Examples of falsehoods in Singapore and other countries

Bata Primavera country manager Paolo Grassi flanked by senior manager James Selvaraj and chief collection manager Sharon Wong[/LEFT][/CENTRE] at a press conference last Friday. Last November, All Singapore Stuff published an article saying the roofto
Last November, All Singapore Stuff published an article saying the rooftop of Punggol Waterway Terraces had collapsed. Police and civil defence units were mobilised and deployed to investigate, but it was a hoax. PHOTO: HDB
Bata Primavera country manager Paolo Grassi flanked by senior manager James Selvaraj and chief collection manager Sharon Wong[/LEFT][/CENTRE] at a press conference last Friday. Last November, All Singapore Stuff published an article saying the roofto
Bata Primavera country manager Paolo Grassi flanked by senior manager James Selvaraj and chief collection manager Sharon Wong at a press conference last Friday. PHOTO: THE STAR/ASIA NEWS NETWORK

IN SINGAPORE

Fake: On Nov 22 last year, All Singapore Stuff website published an article with the headline "S'pore new citizen feels cheated, now wants his old citizenship back". The article was accompanied by an unrelated photograph of a Mr Prakash Hetamsaria.

Fact: The person in the photo was not the new citizen mentioned in the headline. Many netizens, however, did not click on the article to read that it was submitted by "Fernandez", and assumed the new citizen was the person whose photo appeared in the article. The photo was later replaced with one of Chinese actress Gong Li receiving her Singapore citizenship papers from MP Lee Bee Wah in 2008.

Fake: In November last year, All Singapore Stuff published an article saying the rooftop of Punggol Waterway Terraces had collapsed.

Fact: Police and civil defence were mobilised and deployed to investigate the claim, which turned out to be a hoax.

 
 

Fake: In January, messages circulated on social media and messaging platforms, claiming supermarket chain FairPrice's house brand jasmine rice was made from plastic.

Fact: FairPrice said on its Facebook page that its rice had passed safety checks by the authorities. FairPrice made a police report on the matter.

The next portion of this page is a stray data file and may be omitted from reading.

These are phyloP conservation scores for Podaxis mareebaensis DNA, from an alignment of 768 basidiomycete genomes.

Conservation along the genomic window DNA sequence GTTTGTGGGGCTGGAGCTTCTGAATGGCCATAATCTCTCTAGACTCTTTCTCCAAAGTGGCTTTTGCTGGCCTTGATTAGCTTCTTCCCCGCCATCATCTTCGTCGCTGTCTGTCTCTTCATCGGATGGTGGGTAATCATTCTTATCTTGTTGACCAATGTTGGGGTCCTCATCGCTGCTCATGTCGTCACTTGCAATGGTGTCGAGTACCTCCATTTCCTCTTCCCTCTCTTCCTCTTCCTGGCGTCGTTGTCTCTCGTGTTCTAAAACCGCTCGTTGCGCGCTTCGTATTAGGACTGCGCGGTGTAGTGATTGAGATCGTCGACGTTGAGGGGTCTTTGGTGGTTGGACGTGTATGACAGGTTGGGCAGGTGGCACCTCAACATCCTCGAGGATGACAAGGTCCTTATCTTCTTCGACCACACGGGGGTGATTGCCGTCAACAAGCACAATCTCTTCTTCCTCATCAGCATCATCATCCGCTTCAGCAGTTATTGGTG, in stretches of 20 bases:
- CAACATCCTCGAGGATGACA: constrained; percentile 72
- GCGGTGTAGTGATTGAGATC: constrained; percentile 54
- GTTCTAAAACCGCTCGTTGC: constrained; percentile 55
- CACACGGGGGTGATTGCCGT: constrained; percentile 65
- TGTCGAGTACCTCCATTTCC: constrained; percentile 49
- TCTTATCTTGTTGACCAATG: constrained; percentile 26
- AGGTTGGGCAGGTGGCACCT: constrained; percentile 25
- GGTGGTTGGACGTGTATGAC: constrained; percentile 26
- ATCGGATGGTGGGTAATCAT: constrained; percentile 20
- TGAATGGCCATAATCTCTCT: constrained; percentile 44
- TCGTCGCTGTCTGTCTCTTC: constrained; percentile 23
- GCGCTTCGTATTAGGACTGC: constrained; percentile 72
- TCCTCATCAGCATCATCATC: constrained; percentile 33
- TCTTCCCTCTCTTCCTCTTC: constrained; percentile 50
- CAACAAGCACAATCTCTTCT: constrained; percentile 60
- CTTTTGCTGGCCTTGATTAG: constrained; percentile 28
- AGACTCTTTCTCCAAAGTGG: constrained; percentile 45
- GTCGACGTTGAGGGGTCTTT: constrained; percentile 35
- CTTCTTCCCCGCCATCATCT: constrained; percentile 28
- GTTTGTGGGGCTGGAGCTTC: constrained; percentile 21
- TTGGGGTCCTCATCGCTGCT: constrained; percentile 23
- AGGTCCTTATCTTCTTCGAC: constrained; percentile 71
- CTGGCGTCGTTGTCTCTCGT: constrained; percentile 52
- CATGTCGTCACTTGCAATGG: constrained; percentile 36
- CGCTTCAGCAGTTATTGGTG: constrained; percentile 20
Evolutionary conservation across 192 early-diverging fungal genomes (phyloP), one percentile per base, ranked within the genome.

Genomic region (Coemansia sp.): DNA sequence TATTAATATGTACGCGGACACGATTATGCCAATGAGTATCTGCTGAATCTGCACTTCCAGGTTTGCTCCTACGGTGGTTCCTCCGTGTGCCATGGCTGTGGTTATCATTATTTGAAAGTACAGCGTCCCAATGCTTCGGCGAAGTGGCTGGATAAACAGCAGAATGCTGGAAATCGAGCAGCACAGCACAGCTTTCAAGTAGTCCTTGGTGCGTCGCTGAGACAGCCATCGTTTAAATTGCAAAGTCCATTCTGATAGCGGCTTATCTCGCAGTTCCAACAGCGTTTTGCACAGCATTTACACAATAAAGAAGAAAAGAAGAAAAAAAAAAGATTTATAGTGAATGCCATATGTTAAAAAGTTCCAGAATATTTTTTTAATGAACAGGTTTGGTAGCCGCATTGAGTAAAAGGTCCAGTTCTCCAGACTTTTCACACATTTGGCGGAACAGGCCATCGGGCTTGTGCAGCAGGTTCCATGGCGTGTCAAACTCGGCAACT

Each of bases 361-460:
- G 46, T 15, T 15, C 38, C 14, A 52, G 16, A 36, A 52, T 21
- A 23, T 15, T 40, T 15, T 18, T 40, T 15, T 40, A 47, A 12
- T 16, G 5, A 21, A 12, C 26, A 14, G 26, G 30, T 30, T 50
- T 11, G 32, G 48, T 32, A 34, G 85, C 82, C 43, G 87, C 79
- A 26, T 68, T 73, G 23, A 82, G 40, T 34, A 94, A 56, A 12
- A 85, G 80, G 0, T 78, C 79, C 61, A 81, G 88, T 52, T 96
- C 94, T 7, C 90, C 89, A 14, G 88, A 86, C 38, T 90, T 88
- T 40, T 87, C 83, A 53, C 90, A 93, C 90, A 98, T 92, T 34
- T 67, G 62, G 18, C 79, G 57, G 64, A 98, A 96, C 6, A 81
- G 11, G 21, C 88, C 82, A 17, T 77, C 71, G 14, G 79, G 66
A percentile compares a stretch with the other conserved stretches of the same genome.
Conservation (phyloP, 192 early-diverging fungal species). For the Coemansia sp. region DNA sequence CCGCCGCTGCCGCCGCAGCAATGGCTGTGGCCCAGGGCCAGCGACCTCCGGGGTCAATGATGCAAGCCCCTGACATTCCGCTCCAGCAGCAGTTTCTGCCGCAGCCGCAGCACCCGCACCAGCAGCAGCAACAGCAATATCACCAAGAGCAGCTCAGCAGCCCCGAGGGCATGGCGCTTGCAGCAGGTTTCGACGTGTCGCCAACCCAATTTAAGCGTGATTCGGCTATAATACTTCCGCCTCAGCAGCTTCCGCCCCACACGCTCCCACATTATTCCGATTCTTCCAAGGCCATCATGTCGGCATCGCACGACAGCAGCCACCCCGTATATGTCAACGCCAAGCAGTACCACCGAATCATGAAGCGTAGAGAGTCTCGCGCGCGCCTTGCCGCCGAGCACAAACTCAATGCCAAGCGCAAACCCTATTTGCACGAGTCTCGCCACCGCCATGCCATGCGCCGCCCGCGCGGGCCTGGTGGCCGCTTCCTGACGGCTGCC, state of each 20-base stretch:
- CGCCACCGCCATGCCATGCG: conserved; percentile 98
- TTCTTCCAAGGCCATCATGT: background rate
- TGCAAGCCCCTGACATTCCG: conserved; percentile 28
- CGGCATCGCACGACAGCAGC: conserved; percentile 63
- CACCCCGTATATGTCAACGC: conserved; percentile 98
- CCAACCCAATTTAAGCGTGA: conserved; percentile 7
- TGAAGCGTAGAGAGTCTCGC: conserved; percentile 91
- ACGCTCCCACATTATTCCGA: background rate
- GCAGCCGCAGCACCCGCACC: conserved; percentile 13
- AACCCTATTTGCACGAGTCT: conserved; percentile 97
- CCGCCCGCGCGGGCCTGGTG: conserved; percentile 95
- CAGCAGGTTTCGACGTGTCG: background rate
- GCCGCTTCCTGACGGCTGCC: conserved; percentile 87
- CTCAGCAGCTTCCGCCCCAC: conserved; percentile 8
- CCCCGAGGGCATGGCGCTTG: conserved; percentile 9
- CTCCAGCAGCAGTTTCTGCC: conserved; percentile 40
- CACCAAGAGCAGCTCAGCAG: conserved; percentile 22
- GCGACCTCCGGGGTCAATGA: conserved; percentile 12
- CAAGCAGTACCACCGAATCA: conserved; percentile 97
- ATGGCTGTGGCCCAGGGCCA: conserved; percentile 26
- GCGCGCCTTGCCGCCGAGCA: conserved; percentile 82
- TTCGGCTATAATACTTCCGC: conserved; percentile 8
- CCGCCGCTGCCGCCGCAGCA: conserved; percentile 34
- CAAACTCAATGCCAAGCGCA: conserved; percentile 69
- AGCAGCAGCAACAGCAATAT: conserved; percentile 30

Fake: In February, an anonymous post widely circulated on social media claimed that a childcare centre in River Valley Road made children sleep on the floor and eat rotten fruit, with photographs as "evidence".

Fact: The Early Childhood Development Agency said, following investigations, that the centre had complied with regulatory requirements and the photos appeared to have been taken out of context.


AROUND THE WORLD

Fake: Last August, American sociopolitical site The Political Insider published an article with the headline: "WikiLeaks CONFIRMS Hillary Sold Weapons to ISIS... Then Drops Another BOMBSHELL!"

Fact: No WikiLeaks e-mails confirm that US presidential candidate Hillary Clinton directly and knowingly "sold weapons to ISIS".

Fake: Last October, Russian TV network Russia Today published a video, ahead of the Italian constitutional referendum of Dec 4, purporting to show thousands of people protesting against Italian Prime Minister Matteo Renzi.

Fact: The people had gathered in support of Mr Renzi, not to protest against him.

Fake: In January, Breitbart News, of the United States, published an article reporting that at the New Year's Eve celebrations in Dortmund, Germany, a mob of more than 1,000 men chanting "Allahu Akhbar" launched fireworks at the police and set fire to a historic church.

Fact: The German police said no "extraordinary or spectacular" incidents marred the festivities. Scaffolding covering the church caught fire from a stray firecracker, but it was put out in 12 minutes.

Fake: In February, the claim that Bata shoes had the Arabic word "Allah" on its soles went viral in Malaysia. Bata withdrew 70,000 pairs from its stores in Malaysia, losing more than RM500,000 (S$158,000).

Fact: Bata was cleared of the allegations by the Al-Quran Printing Control and Licensing Board of Malaysia's Home Ministry.


WHAT COUNTRIES ARE DOING TO COMBAT FAKE NEWS

Germany: Considering a law that will require social networks like Facebook to remove fake news. Those that fail to do it promptly can face fines of up to €50 million (S$75 million). 

Britain: Considering whether fake news spreaders can be blocked or closed down, or if genuine news outlets can be given a special verification mark. Also, it is urging tech companies to help tackle the problem on social media platforms as they have done in combating piracy, illegal content sharing, hate speech and cyber bullying.

A version of this article appeared in the print edition of The Straits Times on April 04, 2017, with the headline 'Examples of falsehoods in Singapore and other countries'. Print Edition | Subscribe